Young activists protest racism and police brutality in Grand Rapids ‘Kids March’
GRAND RAPIDS, MI – Some of West Michigan’s youngest activists took to the streets of Grand Rapids on Saturday morning to share their pleas for racial equality and police reform.
The “Justice for Black Lives: Kids March” took families through downtown Grand Rapids and was followed by snacks, face painting and a dance party on Saturday June 20.
The protest provided an opportunity for the children of Grand Rapids to participate in nationwide protests against police brutality – but in a safe and friendly manner.
“We’ve had a lot of protests and gatherings that are more focused on adults, but they’re not always the best place to bring their kids, especially those 12 and under,” said Rori Harris, co-leader of the event. “We felt it was important for them to be able to make their voices heard and to be a part of this story.”
For many families, the gathering provided an opportunity to teach their young children about systemic inequalities in a child-friendly way.
Grand Rapids resident Susan Karanja said she marched on Saturday to create a better world for her young son.
“My husband moved here when he was 12 and I witness the racism he faces every day and I don’t want my 10 month old son Malachi to grow up in this world,” Karanja said.
Siblings Hayilee and Tarinady Lewis shared their views on racial equality simply, “Be nice”.
“The color doesn’t matter, you should just be nice to everyone,” said Tarinady Lewis, 7.
“We want to inspire people to know that it doesn’t matter your race or color, whatever your personality,” said Hayilee Lewis, 9.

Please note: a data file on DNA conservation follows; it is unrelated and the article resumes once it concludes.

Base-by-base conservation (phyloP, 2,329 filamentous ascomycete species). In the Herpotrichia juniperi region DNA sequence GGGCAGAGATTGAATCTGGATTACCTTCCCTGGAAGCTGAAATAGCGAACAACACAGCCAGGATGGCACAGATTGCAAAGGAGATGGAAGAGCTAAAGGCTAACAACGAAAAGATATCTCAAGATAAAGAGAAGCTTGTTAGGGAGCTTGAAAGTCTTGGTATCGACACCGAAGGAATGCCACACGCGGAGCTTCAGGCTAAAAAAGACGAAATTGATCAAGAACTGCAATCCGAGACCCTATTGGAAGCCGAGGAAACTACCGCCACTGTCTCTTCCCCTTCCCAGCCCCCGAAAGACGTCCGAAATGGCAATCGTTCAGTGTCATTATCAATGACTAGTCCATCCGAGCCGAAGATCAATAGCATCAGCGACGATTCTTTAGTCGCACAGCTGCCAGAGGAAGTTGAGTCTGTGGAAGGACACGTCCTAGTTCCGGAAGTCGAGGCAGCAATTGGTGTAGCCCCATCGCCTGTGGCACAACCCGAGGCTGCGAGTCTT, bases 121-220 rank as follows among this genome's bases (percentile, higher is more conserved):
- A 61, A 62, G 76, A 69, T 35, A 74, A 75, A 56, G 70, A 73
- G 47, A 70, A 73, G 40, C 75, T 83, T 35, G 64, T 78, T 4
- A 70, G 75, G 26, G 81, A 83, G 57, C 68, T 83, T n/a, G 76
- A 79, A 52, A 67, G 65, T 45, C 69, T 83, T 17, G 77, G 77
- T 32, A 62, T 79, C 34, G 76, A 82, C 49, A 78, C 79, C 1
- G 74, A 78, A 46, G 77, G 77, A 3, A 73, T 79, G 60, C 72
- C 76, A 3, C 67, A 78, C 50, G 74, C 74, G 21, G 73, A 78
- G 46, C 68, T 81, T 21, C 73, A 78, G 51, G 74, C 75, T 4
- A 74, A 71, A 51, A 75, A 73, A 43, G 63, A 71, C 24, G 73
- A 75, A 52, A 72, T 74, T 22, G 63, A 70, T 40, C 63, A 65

The Saturday morning protest was a family extension of a march the night before in Grand Rapids, titled “March for Black Lives! March for unity! “
Cries of “No Justice, No Peace” and “Black Lives Matter” filled the streets surrounding Rosa Parks Circle on Friday, June 19, as participants protested against police violence on the same day as Juneteenth, a day National Council to commemorate the emancipation of enslaved people in the United States.
Protests have erupted across the country in recent weeks after the death of George Floyd, a black man who died on May 25 after a white Minneapolis policeman knelt on his neck for nearly nine minutes.
His death sparked protests and riots across the country, including in Grand Rapids, on police brutality and systemic racism, and sparked a movement to change the way American cities are monitored.
Protesters and activist groups said they were happy with the Grand Rapids Police Department, which announced plans to ban strangulation, intensify efforts to emphasize de-escalation techniques and strengthen relationships with the community.
However, Grand Rapids Police Chief Eric Payne said friday he fears that the budget cuts in his ministry, discussed by some residents and elected officials, will undermine the security of the community.
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